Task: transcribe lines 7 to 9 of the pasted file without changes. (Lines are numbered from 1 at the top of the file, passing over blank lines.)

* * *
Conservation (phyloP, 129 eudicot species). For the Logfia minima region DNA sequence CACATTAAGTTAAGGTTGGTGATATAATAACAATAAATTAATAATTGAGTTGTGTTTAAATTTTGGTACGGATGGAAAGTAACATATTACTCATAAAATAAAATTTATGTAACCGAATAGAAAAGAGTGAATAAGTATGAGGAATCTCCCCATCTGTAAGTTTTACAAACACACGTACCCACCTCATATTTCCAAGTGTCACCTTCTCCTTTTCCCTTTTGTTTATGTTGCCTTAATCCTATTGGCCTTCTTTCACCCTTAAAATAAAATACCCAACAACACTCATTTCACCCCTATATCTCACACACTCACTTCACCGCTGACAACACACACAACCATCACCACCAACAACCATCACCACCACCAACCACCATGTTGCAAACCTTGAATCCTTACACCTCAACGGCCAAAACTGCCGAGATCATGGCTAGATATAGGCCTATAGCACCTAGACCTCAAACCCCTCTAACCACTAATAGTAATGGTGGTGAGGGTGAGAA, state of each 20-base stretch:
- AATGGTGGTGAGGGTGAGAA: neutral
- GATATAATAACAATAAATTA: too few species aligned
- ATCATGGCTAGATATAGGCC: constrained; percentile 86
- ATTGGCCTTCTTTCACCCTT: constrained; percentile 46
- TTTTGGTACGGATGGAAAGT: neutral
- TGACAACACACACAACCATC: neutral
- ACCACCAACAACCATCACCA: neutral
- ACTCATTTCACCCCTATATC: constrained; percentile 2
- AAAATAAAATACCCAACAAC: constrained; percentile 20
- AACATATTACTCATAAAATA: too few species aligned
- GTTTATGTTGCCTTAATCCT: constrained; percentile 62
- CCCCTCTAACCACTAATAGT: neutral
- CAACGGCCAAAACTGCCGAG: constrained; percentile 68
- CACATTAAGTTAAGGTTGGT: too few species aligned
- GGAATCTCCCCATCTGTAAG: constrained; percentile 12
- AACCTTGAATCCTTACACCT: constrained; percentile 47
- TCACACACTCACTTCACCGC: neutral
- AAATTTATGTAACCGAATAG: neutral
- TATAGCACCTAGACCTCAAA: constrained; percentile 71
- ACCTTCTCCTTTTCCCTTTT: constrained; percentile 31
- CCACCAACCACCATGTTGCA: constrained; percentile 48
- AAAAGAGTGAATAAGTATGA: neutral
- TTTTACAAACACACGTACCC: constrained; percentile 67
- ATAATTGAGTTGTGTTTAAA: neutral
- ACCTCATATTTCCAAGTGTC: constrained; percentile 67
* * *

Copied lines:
- TGACAACACACACAACCATC: neutral
- ACCACCAACAACCATCACCA: neutral
- ACTCATTTCACCCCTATATC: constrained; percentile 2